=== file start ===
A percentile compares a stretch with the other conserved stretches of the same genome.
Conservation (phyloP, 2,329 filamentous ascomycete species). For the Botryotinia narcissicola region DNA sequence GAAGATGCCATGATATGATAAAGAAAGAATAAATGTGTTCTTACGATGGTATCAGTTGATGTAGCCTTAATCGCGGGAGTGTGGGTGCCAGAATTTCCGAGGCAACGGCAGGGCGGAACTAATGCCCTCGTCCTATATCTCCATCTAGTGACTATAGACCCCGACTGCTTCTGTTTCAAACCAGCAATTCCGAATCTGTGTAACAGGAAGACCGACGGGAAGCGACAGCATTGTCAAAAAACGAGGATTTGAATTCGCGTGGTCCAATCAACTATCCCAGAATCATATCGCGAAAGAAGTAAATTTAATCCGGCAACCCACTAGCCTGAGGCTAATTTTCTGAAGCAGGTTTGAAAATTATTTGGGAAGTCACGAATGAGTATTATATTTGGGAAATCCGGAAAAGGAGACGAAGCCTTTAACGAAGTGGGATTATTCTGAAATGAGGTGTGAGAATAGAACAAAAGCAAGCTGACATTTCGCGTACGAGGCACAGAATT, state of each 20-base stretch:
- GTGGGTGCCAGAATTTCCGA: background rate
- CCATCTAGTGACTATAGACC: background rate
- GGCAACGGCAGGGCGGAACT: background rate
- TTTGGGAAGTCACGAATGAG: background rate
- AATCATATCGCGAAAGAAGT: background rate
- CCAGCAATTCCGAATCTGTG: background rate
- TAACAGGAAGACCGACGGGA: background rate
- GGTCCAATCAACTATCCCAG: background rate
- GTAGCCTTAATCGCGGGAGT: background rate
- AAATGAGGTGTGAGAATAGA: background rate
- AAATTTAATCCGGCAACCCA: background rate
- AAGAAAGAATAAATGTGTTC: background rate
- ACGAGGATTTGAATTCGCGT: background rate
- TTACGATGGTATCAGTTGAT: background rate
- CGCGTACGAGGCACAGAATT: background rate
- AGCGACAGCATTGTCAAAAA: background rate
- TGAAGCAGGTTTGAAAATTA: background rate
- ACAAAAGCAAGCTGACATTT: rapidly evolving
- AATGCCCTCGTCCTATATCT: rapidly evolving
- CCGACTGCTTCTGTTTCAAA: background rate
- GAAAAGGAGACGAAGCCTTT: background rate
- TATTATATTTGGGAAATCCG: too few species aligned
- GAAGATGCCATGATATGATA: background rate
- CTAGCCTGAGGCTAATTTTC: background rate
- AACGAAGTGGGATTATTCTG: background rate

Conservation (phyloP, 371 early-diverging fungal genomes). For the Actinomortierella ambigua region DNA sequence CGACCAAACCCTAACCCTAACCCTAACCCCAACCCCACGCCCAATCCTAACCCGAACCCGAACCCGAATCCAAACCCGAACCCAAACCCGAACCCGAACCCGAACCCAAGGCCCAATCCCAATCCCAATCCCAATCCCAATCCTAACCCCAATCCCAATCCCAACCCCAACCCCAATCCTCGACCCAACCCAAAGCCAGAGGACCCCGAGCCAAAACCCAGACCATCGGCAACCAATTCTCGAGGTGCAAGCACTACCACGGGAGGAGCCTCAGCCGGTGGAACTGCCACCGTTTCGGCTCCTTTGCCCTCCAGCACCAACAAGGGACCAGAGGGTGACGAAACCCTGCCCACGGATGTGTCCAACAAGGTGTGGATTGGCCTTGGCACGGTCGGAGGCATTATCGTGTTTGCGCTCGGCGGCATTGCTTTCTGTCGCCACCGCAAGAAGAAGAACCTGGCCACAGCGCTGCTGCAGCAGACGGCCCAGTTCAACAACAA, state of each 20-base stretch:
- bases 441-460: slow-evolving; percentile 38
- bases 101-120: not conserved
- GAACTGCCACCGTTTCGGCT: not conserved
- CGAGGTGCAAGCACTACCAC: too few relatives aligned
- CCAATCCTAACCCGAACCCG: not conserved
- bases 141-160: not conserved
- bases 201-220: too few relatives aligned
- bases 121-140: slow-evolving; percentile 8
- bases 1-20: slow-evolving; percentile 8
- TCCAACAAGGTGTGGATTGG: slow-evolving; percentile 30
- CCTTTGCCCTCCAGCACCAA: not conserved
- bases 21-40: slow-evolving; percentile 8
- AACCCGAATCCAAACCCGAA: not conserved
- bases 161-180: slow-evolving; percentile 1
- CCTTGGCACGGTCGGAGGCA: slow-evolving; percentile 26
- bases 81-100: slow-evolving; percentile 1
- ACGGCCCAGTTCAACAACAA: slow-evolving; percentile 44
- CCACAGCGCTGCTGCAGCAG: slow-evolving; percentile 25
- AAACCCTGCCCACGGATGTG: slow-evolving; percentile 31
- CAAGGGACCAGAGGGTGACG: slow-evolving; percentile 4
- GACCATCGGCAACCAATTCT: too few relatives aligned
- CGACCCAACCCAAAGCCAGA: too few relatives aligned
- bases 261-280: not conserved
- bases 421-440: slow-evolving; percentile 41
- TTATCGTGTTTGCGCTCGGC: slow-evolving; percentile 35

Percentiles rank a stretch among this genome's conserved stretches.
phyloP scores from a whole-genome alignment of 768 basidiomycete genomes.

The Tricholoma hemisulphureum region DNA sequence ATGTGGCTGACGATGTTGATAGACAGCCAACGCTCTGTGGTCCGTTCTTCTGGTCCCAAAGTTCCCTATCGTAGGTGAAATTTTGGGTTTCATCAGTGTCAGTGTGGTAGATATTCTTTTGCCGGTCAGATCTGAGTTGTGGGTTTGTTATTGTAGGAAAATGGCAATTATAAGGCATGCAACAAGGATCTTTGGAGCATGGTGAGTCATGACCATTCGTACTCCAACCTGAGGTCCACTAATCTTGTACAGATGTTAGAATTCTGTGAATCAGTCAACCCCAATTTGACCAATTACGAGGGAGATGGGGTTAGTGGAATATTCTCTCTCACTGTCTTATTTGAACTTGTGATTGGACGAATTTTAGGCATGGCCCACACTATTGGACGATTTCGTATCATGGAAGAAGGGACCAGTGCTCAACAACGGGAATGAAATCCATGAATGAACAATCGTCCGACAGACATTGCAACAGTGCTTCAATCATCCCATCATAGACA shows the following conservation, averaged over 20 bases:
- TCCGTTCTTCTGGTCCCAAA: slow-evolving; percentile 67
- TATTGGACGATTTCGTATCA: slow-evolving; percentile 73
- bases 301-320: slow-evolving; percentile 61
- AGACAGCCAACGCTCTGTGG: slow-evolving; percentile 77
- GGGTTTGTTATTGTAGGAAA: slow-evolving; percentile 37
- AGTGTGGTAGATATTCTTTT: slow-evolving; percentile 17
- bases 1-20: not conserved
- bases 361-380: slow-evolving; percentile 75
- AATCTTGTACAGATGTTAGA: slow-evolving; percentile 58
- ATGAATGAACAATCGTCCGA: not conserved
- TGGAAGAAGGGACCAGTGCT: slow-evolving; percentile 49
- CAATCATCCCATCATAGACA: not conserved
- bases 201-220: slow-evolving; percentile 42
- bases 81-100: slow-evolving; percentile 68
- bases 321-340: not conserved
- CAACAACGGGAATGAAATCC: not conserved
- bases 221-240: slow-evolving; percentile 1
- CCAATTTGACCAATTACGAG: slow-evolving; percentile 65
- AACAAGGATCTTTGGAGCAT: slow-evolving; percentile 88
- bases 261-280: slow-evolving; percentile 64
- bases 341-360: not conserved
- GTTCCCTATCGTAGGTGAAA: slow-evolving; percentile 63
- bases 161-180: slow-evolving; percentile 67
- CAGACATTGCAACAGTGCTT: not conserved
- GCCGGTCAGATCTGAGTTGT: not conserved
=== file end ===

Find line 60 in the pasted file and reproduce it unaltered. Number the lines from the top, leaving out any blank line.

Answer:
- AGACAGCCAACGCTCTGTGG: slow-evolving; percentile 77